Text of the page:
The Citizen (KZN)

Cut-outs and blazers are in this autumn


- Hein Kaiser

This season fashion marries comfort with avantgarde aesthetics.

At some point, the heat will be gone and temperatur­es will start biting at the heels of winter. This autumn, fashion takes both a bold turn – and a practical one – as functional clobber, along with revealing some skin, conservati­vely yet unmissable, takes centre stage.

Image consultant Lynne McMaster said this season, fashion marries comfort with avant-garde aesthetics.

Alongside cargo pants, blazers, cut-outs and stockings, the shirtless blazer makes a star turn.

But it’s not the cargos of the ’90s that turned flattery into truck driver vibes. Instead, cargo pants this year are more tailored.

“Choose cargo pants that flatter your body type. Strategic pocket placement can optimise a silhouette,” said McMaster. “For those with fuller hips, choosing cargos with pockets situated lower can visually elongate the legs.”

Meanwhile, cargos with pockets on the hips or thighs can enhance the silhouette­s of those with narrower hips.

“It’s about leveraging the design for your body type,” McMaster said – and this is where the functional and practical aspects of fashion merge with aesthetic appeal.”

Cargo pants are back for men, too. Far from their ’90s origins, this season’s cargo pants blend practicali­ty with a tailored aesthetic, she said, marking a departure from their untidy baggy predecesso­rs.

“Baggy cargo pants have made a magnificen­t comeback, but not as you remember them,” she said. “Today’s cargo pants are celebrated for their refined look and practicali­ty, with a more tailored fit that ensures functional­ity without the bulk.”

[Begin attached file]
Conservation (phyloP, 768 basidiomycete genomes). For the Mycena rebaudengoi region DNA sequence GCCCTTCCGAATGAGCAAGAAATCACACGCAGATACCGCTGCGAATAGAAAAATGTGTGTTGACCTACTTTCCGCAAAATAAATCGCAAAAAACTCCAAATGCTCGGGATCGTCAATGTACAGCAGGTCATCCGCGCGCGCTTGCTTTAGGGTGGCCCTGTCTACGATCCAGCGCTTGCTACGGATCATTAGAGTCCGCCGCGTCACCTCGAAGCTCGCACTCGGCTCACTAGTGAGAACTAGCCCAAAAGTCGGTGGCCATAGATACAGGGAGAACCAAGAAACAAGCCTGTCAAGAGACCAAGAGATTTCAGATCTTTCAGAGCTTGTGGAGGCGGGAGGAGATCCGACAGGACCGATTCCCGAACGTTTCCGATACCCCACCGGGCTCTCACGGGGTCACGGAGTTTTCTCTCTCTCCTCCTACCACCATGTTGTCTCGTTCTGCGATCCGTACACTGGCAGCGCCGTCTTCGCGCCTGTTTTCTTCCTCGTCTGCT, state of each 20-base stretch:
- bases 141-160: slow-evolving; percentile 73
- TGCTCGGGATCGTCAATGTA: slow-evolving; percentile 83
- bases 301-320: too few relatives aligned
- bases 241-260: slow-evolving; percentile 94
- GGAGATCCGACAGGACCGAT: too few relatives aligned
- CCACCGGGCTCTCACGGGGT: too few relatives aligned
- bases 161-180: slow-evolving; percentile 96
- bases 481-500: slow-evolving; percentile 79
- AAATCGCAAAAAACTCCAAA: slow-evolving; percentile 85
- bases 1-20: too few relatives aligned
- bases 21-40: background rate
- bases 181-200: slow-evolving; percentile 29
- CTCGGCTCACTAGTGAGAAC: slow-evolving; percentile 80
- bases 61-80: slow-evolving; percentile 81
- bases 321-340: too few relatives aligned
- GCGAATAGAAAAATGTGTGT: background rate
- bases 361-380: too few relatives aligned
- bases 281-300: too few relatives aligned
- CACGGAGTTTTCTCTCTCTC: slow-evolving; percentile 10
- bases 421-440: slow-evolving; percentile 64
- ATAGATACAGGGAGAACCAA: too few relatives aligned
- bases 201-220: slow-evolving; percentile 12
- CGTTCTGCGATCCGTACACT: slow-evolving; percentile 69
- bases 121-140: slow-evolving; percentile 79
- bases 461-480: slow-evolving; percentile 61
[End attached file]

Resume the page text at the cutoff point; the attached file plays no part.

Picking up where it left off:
Pairing cargo pants with a crisp white shirt strikes the perfect balance between utilitaria­nism and urban chic, said McMaster.

“This combinatio­n exemplifie­s the trend’s adaptabili­ty, effortless­ly transition­ing from the office to an evening out.

“Functional fashion continues to reign with style and practicali­ty that can coexist harmonious­ly.”

For a more layered approach, McMaster said, oversized sweatshirt­s and camo jackets complement the cargo’s casual, rugged vibe. Polo shirts offer a slightly more polished option.

Blazers are one of fashion’s hottest tickets.

“Blazers have broken out of the boardroom and into the spotlight, offering endless styling possibilit­ies,” she said.

It’s partly inspired by the pantless trend that, when paired with blazers, allow for playful yet elegant looks suitable for different occasions.

“Leather blazers and those in vibrant colours, like bright pink, further push the envelope, introducin­g texture and lively hues into autumn wardrobes.”

Also, as the pantless trend grows, stockings will gain greater prominence for their functional­ity and aesthetics.

“They offer both a layer of warmth and a canvas for expression,” she said. “Whether opting for classic sheer stockings, or those with patterns and colours, stockings provide an opportunit­y to experiment with looks without compromisi­ng on comfort during cooler months.”

The shirtless blazer “is a daring expression of style, combining the structured elegance of blazers with a bold twist.

“It translates to a powerful statement of confidence and style,” McMaster said.

“This trend challenges convention­al dressing norms.”

Paired with high-waisted trousers or skirts, it will maintain balance and sophistica­tion, McMaster said.

“This season is about exploring boundaries, where each trend offers an opportunit­y to redefine personal style, as much as there is a move towards the practicali­ties of comfort: aesthetics have married chilled, so to speak.”

The red carpet at the Grammys and other award events this year also indicated the cut-out trend continues to captivate, with designs ranging from subtle to bold.

“Cut-outs are a conversati­on between the wearer and the viewer; it tells a story and it’s a very public narrative,” she said.

Minimal accessoris­ing is recommende­d to let the cut-outs themselves be the focal point of the ensemble, McMaster suggested.

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